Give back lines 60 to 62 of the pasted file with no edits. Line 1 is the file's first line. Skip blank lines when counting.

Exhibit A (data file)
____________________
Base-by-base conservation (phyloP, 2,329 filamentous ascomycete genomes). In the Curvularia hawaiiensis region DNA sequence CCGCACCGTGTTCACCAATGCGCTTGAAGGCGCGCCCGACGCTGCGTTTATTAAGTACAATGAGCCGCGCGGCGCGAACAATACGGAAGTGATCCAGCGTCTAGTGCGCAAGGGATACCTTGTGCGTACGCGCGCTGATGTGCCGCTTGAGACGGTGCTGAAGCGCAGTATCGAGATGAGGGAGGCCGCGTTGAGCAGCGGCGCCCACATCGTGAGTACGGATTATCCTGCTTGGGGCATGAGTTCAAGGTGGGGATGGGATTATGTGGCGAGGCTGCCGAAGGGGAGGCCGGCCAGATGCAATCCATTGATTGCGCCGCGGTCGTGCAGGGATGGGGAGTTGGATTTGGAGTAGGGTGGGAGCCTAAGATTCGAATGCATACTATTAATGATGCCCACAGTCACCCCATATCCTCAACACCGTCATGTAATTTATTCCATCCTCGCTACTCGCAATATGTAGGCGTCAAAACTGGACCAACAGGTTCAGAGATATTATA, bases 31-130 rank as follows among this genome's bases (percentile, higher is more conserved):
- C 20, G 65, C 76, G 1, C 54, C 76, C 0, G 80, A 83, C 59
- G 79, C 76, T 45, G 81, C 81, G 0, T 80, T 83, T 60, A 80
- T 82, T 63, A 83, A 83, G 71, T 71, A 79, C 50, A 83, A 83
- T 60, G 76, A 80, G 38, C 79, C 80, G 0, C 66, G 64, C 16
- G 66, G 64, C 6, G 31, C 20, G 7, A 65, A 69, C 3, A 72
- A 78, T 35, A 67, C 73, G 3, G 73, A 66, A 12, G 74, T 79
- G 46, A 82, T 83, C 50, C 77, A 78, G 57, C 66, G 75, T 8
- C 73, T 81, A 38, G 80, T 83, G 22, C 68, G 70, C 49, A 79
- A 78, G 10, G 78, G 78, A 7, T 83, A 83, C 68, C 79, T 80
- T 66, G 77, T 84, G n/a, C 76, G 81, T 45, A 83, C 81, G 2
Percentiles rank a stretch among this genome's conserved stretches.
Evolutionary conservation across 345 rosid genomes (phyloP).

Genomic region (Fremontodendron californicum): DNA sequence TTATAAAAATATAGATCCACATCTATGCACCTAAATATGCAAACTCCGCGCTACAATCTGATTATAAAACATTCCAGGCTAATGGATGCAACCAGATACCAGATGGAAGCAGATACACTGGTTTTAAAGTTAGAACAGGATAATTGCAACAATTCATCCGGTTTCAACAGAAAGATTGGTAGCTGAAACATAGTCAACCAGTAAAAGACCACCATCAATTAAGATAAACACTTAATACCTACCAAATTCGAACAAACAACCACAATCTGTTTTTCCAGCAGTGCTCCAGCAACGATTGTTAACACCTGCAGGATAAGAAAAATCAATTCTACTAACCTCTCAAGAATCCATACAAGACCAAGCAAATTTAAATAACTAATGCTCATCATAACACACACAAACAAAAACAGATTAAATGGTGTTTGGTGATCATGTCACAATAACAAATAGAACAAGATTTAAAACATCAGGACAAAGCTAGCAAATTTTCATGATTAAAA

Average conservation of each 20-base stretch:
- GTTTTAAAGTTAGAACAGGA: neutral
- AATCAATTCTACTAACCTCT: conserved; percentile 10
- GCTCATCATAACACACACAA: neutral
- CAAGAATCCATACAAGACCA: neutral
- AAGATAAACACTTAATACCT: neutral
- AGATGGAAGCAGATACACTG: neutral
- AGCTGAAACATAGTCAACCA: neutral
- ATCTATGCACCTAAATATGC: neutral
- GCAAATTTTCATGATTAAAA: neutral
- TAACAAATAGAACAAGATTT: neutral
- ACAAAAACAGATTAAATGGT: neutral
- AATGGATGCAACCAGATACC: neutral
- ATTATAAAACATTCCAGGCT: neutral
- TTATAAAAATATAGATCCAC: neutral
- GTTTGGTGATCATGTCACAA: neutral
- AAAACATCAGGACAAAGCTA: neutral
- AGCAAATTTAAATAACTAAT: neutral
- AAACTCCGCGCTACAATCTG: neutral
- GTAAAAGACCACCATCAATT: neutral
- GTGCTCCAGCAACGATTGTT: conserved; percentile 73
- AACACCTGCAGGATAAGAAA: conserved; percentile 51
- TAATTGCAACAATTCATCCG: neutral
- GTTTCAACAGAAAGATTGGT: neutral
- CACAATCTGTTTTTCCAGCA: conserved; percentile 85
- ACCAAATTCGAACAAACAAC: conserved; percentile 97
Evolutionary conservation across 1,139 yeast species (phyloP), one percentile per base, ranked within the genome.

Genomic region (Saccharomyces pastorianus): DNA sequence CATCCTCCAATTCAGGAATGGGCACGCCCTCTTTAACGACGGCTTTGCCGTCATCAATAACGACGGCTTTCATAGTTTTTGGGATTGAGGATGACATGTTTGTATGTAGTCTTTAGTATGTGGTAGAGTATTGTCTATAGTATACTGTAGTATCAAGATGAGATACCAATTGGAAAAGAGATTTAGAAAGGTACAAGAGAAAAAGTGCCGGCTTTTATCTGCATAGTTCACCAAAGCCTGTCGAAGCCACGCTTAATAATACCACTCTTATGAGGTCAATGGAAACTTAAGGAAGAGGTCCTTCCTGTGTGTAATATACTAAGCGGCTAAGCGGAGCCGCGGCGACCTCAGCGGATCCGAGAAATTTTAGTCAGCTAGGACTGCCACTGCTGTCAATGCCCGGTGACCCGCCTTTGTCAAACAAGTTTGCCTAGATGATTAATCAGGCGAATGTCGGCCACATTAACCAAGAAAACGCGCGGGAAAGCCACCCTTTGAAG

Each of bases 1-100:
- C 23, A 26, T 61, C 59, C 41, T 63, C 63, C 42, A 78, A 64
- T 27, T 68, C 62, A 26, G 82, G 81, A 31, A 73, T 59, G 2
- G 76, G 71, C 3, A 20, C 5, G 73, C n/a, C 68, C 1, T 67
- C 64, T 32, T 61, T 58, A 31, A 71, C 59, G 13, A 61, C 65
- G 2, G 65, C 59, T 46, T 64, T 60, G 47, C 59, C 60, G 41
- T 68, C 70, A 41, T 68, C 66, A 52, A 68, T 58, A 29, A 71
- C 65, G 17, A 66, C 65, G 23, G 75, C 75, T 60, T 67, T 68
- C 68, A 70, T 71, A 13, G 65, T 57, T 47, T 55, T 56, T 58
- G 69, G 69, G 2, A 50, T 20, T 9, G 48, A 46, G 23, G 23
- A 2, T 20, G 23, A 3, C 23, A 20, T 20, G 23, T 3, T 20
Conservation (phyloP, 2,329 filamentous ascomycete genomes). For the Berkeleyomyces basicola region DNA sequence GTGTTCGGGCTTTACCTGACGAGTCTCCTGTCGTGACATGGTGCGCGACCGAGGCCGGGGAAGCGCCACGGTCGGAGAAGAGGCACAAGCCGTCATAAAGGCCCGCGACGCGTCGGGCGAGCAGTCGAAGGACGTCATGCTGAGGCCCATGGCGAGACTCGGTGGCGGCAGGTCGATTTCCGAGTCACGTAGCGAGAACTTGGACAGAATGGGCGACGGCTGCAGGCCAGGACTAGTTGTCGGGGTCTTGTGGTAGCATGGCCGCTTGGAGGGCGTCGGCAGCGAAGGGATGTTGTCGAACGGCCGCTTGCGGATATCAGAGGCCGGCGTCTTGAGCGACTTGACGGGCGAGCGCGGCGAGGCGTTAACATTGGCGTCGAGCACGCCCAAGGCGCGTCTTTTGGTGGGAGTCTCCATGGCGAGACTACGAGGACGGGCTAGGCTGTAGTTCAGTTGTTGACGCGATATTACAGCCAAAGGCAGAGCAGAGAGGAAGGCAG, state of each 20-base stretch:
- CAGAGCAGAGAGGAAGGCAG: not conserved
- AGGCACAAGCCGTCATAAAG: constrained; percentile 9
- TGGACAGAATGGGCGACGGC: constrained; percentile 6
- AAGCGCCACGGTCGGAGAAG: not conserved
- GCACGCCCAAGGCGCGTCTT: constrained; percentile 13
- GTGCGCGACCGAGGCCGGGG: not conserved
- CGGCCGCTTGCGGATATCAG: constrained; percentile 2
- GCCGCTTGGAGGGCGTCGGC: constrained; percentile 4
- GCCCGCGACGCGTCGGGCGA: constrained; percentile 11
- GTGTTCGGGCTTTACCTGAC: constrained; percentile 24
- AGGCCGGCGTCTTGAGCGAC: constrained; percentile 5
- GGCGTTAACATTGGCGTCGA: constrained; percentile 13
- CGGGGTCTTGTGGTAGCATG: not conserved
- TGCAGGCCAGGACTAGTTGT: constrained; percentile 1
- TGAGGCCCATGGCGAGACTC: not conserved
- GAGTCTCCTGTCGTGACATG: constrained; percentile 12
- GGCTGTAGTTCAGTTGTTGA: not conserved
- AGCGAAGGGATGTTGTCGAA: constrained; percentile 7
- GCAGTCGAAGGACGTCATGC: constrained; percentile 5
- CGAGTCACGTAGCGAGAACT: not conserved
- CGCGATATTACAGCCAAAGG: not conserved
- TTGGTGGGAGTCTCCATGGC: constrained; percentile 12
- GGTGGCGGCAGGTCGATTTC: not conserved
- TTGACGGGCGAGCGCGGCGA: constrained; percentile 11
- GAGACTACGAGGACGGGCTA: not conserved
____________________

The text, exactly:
- GTGCGCGACCGAGGCCGGGG: not conserved
- CGGCCGCTTGCGGATATCAG: constrained; percentile 2
- GCCGCTTGGAGGGCGTCGGC: constrained; percentile 4